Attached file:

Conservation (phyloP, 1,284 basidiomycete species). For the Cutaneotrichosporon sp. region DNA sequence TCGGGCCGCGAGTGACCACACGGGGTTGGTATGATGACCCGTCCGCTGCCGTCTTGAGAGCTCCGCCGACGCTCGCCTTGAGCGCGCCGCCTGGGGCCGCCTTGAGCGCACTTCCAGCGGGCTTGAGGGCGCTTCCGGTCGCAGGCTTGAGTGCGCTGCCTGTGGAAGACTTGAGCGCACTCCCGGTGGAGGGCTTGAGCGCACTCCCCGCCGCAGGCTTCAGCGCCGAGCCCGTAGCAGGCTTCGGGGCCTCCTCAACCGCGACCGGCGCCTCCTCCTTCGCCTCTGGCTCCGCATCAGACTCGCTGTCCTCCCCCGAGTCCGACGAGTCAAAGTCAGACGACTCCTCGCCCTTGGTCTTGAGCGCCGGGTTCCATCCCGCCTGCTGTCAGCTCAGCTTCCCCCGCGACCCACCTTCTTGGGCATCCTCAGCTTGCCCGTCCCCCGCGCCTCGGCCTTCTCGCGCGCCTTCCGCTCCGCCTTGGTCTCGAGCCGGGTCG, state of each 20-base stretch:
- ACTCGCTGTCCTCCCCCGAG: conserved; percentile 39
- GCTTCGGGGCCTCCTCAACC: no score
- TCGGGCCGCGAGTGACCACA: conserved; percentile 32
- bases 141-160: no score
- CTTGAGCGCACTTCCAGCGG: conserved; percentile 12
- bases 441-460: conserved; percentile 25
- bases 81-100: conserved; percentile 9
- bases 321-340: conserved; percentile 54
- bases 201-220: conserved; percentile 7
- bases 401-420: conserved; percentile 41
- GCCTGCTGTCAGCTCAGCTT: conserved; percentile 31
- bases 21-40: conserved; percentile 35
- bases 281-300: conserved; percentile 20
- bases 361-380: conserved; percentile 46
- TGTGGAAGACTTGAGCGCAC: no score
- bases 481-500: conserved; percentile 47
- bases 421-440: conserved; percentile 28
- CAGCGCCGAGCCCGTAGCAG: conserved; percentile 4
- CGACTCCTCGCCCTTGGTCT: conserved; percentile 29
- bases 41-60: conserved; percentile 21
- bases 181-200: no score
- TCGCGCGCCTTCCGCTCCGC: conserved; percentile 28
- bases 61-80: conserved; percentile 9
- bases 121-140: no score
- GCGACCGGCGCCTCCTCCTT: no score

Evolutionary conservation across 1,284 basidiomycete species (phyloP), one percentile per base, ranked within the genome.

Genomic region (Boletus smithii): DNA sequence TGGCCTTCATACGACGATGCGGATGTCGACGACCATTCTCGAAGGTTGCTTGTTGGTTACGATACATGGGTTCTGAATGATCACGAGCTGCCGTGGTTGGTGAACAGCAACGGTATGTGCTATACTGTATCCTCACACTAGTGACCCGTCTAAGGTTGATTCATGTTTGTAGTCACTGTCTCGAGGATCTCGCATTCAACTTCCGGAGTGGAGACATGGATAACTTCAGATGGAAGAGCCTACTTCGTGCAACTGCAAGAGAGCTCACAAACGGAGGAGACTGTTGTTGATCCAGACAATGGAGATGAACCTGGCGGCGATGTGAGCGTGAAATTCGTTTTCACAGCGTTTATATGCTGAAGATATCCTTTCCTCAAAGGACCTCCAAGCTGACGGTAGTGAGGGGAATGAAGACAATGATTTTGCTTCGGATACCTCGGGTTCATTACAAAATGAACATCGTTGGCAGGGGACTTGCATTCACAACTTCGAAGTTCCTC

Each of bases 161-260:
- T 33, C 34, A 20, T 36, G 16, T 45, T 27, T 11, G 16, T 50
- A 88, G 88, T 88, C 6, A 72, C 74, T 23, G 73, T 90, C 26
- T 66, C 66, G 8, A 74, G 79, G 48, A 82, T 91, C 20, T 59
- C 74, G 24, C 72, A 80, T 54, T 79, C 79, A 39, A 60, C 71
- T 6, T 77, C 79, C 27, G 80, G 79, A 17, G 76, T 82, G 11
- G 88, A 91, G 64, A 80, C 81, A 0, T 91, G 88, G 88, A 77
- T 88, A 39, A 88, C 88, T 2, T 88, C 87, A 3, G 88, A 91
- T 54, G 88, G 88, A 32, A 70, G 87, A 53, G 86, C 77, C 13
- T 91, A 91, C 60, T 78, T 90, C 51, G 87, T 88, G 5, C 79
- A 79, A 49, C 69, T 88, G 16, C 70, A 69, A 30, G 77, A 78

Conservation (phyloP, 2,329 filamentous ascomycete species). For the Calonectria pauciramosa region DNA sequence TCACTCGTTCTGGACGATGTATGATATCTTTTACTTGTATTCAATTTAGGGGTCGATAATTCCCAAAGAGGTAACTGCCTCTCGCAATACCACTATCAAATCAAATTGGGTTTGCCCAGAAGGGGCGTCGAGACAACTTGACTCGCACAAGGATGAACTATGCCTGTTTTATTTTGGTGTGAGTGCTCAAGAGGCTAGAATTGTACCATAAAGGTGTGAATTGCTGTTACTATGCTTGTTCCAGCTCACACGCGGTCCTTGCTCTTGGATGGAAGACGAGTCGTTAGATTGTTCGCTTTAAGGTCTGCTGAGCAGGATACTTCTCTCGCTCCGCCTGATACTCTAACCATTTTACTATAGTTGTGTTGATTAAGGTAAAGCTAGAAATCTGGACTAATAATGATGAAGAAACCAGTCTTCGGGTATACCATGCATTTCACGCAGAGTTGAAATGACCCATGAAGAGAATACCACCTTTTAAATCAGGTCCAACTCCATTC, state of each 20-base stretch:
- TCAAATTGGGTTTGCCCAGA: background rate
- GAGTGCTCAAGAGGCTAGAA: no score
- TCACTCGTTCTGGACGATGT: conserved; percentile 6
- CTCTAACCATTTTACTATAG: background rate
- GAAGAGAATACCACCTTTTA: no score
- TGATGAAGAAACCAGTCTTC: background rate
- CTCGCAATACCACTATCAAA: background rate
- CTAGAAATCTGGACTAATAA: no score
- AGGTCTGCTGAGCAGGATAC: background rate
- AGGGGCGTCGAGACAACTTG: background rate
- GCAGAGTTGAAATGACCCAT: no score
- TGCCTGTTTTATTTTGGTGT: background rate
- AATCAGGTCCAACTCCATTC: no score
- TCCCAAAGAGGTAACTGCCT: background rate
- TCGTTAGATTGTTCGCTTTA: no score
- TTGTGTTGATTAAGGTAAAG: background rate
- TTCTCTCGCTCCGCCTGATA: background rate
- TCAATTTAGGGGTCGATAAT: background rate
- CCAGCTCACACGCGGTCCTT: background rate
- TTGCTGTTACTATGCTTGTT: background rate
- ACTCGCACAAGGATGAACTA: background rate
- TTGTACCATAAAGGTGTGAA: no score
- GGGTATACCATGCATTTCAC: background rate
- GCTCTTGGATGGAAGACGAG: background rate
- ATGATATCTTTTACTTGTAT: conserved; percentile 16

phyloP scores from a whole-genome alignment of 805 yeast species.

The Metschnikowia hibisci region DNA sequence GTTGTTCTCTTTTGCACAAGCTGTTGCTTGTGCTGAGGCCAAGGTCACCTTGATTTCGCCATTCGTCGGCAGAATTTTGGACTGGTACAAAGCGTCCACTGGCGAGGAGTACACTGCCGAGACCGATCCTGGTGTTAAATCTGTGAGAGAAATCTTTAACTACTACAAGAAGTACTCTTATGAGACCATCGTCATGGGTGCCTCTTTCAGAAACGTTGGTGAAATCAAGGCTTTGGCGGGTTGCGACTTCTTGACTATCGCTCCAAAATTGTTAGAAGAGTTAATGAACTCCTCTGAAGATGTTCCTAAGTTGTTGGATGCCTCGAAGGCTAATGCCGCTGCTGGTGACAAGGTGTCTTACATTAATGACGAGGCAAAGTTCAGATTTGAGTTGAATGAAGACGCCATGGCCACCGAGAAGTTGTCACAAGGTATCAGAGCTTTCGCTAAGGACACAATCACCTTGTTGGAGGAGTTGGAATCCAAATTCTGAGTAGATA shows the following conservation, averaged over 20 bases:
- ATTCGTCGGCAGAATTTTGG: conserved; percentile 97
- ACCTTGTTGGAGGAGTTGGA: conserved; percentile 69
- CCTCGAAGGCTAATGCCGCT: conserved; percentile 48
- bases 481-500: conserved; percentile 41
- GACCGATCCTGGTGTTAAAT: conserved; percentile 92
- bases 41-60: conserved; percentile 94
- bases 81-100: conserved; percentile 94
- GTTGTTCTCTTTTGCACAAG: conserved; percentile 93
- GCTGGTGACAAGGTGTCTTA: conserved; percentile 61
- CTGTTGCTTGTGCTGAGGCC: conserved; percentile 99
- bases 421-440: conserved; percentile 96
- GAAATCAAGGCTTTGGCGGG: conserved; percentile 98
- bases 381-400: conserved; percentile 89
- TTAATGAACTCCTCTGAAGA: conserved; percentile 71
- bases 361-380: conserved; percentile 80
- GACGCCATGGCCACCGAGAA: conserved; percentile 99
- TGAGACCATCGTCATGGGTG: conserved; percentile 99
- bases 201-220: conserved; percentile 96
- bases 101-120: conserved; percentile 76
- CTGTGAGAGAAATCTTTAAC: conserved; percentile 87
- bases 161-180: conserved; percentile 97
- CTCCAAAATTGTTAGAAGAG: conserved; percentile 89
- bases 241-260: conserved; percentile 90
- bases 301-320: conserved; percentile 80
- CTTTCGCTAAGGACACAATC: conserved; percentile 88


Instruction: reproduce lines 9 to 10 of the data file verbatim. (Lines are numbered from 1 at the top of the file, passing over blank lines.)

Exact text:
- bases 321-340: conserved; percentile 54
- bases 201-220: conserved; percentile 7